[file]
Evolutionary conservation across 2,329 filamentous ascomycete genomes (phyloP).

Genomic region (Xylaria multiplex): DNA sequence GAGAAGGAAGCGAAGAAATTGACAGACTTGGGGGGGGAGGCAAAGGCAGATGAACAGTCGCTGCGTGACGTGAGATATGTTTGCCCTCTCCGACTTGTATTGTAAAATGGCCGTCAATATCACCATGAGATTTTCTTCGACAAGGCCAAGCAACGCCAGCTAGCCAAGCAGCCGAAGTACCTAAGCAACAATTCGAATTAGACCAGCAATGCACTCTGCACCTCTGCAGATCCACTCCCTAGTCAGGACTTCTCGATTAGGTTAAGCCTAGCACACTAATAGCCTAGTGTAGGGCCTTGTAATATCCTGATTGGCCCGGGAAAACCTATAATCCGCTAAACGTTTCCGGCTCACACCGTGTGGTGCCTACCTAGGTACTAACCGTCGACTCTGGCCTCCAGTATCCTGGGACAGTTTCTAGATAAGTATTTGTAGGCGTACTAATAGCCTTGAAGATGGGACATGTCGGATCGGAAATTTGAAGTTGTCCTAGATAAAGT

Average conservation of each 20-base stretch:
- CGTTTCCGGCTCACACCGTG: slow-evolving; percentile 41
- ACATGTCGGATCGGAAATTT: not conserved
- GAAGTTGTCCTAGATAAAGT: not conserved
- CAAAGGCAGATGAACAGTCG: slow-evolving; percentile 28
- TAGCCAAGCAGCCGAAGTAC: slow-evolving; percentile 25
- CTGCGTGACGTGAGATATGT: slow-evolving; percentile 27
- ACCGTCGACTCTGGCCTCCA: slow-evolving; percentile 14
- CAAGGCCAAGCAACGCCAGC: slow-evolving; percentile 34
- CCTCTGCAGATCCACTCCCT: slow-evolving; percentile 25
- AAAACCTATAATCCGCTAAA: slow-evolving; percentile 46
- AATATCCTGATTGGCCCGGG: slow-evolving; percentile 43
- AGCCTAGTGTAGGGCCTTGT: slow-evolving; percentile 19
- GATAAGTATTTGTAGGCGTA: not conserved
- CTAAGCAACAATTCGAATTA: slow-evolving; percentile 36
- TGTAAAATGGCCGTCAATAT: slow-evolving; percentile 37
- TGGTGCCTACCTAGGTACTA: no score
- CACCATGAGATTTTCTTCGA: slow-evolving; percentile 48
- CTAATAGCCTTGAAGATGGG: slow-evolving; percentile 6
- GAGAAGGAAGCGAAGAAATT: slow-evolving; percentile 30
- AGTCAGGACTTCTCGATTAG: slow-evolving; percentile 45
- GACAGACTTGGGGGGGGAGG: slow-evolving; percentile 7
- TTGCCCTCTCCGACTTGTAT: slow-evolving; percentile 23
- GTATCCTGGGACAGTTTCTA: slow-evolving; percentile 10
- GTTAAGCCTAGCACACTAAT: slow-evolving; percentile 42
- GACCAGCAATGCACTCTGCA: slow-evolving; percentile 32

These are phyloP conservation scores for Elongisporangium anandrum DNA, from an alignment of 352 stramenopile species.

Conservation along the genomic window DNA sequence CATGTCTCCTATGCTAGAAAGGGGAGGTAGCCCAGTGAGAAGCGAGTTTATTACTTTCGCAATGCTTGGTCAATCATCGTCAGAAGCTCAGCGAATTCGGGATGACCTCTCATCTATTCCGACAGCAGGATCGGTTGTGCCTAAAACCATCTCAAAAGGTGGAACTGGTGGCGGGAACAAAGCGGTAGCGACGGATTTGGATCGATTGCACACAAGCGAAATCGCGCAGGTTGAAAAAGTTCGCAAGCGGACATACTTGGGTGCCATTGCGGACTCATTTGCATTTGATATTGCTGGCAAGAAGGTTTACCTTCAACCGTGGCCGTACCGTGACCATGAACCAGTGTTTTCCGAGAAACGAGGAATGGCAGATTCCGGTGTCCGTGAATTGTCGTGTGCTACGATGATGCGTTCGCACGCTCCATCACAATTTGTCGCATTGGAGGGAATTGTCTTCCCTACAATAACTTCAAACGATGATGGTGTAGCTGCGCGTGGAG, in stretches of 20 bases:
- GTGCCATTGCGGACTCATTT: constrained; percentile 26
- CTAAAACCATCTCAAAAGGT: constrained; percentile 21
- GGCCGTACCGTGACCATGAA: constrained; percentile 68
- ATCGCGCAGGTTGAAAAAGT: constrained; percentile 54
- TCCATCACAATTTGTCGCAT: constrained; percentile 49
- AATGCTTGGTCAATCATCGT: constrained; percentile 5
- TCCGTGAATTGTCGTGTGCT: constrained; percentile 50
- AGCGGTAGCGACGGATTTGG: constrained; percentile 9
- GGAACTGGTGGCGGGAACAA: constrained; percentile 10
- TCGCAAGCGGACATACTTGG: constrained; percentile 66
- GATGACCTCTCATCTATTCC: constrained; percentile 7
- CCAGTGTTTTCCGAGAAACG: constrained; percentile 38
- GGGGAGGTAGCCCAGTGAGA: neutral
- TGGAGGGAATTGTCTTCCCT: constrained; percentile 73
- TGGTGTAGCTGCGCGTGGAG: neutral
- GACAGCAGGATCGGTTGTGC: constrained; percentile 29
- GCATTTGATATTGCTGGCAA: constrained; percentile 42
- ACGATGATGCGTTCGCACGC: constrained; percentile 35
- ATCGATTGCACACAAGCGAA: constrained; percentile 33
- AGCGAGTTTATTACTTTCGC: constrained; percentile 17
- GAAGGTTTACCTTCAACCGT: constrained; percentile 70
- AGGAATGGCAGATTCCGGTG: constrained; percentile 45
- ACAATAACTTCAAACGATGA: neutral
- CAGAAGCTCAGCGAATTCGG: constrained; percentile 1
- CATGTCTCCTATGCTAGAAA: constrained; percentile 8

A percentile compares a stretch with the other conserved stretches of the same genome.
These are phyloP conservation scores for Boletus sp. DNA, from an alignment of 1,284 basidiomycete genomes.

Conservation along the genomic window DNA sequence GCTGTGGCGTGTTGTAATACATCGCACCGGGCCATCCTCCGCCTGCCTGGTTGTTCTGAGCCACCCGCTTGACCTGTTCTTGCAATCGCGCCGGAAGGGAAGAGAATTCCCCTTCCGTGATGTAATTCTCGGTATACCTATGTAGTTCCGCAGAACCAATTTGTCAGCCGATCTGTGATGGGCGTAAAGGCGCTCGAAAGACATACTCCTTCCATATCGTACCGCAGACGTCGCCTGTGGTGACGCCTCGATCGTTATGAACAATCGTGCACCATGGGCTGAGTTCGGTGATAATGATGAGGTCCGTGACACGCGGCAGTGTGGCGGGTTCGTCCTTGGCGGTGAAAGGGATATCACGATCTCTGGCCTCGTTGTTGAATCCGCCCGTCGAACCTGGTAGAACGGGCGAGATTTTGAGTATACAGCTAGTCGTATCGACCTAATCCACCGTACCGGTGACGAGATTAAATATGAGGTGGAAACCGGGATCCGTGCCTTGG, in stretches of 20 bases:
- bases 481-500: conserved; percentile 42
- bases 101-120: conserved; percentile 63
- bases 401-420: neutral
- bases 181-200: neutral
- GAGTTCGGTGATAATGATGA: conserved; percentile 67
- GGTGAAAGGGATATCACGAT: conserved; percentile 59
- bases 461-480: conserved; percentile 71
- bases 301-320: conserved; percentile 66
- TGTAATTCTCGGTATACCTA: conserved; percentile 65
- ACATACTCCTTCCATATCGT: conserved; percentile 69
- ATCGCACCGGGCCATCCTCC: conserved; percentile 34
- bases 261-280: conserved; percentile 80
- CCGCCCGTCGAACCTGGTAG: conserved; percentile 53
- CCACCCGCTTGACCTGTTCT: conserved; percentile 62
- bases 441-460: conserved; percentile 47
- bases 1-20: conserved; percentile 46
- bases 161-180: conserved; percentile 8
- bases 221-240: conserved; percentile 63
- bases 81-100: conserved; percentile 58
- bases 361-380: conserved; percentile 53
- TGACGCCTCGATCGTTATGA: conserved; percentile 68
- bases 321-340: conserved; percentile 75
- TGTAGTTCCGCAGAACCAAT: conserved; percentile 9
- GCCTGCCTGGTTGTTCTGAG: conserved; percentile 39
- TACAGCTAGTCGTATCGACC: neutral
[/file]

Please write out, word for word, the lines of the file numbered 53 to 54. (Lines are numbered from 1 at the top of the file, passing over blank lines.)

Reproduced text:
- ACAATAACTTCAAACGATGA: neutral
- CAGAAGCTCAGCGAATTCGG: constrained; percentile 1